Czechoslovak Air Force

Czechoslovak Air Force
Czechoslovak Air Force
Country  Czechoslovakia
Motto Air is our sea
Roundel Czech roundel.svg

The Czechoslovak Air Force (Československé Vojenské Letectvo) was the air force branch of the military of Czechoslovakia. It was known as the Czechoslovak Army Air Force (Československé Letectvo) from 1918–1939.[citation needed] In 1993, it was divided into the Czech Air Force and the Slovak Air Force.



Interwar period (1918–1939)

For a modern nation surrounded by potentially hostile neighbors, without access to the ocean, the Czechoslovak leadership needed to build a capable air force. So was born the motto "Air is our sea".

The Czechoslovak government between the wars balanced a home-grown aviation industry with licensing engine and aircraft designs from allied nations. Several major aircraft companies, and a few engine companies, thrived in Czechoslovakia during the 1930s. One well-known engine manufacturer was A. S. Walter located in Prague.

The Aero Company (Aero továrna letadel), was located in the Vysočany quarter of Prague. Its mixed construction (wood, metal and fabric covering) and all-metal aircraft were competitive in the early 1930s; however, by 1938, only its MB.200 (a licensed Bloch design) was not totally obsolete.

Aero A-30

The Avia Company (Avia akciová společnost pro průmysl letecký Škoda), a branch of the enormous Škoda Works (Škodovy závody) for heavy machinery and defence industrial organization, was different. Founded in 1919 in an old sugar factory in the eastern Prague suburbs of Letňany and Čakovice, Avia made entire airplanes, including motors, which were usually licensed Hispano-Suiza designs. The standard Czechoslovak pursuit plane of the late 1930s, the B-534 reached a total production of 514 units. It was one of the last biplane fighters in operational use, and also one of the best ever produced.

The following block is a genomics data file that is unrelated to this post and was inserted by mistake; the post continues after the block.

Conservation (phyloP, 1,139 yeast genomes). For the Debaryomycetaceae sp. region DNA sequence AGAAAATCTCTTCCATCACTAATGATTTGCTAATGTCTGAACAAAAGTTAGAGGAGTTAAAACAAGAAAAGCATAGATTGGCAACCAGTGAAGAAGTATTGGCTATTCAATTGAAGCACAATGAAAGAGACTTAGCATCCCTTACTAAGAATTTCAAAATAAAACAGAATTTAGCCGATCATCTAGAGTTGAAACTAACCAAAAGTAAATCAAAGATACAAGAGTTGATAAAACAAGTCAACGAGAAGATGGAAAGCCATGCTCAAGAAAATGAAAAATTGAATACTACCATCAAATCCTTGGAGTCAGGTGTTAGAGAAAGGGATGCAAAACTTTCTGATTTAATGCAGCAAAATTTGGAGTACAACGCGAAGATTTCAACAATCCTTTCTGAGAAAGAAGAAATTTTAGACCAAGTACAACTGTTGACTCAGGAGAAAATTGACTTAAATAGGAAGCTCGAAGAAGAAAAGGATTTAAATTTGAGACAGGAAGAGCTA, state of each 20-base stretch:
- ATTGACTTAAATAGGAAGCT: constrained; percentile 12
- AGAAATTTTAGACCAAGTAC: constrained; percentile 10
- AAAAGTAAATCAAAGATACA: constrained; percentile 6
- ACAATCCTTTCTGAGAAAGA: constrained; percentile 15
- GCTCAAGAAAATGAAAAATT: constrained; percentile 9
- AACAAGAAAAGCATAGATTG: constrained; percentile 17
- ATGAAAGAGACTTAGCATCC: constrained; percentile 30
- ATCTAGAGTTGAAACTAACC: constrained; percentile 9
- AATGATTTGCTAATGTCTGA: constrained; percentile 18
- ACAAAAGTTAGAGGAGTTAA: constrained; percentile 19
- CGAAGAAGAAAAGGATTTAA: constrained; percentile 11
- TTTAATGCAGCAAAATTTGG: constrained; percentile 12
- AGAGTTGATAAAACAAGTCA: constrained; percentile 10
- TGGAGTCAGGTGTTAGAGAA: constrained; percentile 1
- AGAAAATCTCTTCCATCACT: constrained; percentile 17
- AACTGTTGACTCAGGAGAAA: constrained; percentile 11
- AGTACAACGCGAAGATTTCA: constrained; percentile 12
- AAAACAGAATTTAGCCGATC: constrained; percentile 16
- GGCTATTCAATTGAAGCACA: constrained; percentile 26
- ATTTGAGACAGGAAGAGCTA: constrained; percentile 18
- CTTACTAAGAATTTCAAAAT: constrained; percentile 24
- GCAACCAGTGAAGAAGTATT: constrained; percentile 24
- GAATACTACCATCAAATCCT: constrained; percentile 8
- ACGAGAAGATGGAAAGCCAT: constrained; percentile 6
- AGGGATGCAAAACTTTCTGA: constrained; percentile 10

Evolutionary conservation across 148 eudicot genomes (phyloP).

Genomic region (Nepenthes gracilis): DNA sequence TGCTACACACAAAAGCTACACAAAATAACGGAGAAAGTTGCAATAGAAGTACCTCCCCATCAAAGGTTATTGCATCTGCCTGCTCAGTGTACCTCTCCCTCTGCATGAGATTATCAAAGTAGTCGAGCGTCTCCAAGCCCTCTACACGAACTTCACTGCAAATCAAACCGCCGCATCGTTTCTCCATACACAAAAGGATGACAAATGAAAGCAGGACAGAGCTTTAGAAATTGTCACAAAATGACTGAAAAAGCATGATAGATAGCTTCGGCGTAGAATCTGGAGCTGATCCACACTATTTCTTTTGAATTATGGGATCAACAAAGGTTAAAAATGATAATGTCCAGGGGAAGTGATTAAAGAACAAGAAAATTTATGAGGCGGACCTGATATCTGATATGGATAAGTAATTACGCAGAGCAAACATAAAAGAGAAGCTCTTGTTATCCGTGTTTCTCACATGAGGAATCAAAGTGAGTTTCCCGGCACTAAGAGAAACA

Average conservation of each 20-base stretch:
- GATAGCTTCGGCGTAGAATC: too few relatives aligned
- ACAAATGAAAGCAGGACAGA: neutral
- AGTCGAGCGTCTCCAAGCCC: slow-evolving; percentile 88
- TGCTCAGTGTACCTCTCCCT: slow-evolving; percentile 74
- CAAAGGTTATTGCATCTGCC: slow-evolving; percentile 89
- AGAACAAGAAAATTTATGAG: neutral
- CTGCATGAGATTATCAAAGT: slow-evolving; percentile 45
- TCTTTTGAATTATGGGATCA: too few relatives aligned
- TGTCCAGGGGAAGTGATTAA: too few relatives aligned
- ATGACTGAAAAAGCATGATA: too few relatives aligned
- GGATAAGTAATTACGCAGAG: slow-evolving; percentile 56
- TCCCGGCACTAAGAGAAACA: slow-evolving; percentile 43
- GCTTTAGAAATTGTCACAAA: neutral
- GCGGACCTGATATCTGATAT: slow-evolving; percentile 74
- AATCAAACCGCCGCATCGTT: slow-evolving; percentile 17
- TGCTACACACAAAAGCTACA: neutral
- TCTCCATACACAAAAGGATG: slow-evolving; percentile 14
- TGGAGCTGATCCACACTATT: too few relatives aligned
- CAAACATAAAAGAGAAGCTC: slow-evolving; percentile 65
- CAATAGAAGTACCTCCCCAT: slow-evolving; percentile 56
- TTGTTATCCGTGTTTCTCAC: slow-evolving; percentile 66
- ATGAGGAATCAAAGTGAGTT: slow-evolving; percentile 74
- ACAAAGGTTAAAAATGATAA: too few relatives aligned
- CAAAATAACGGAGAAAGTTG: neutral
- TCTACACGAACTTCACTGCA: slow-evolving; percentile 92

The state-controlled Letov (Vojenská továrna na letadla Letov) was also situated in Letňany. It employed about 1,200 workers in the late 1930s, and it manufactured the Š-328 biplane, of which over 450 were produced. The entire airframe was welded together, not bolted or riveted. The Letov factory was the only Czechoslovak plant that manufactured metal propellers.

World War II (1939–1945)

During this time, Czechoslovakia was divided into the "Protektorat Böhmen und Mähren" (Protectorate of Bohemia and Moravia) – a rump state directly controlled by Nazi Germany – and the Slovak Republic – a German puppet state.

Many Czechoslovak pilots successfully escaped to Poland and France, where they helped to fight against the Nazi "blitzkrieg" in the first period of the war, and later in Britain where they formed fighter and bomber squadrons within the Royal Air Force,[1] which were a constituent of the Czechoslovak army in exile on the British Isles. Czech fighter ace Josef František became arguably the best top scoring allied fighter pilot of the Battle of Britain. Other Czech and Slovak pilots continued to fight against the Germans in the Soviet Union.

Avia S-92, Kbely museum

Under German rule all Czechoslovak aircraft where absorbed into the Luftwaffe – and the huge Czechoslovak manufacturing base was converted to produce German aircraft and engines.

After the end of the war in late 1945 four Czech RAF squadrons, Numbers 310, 311, 312, and 313 were all despatched to Czechoslovakia and became part of the Czech armed forces.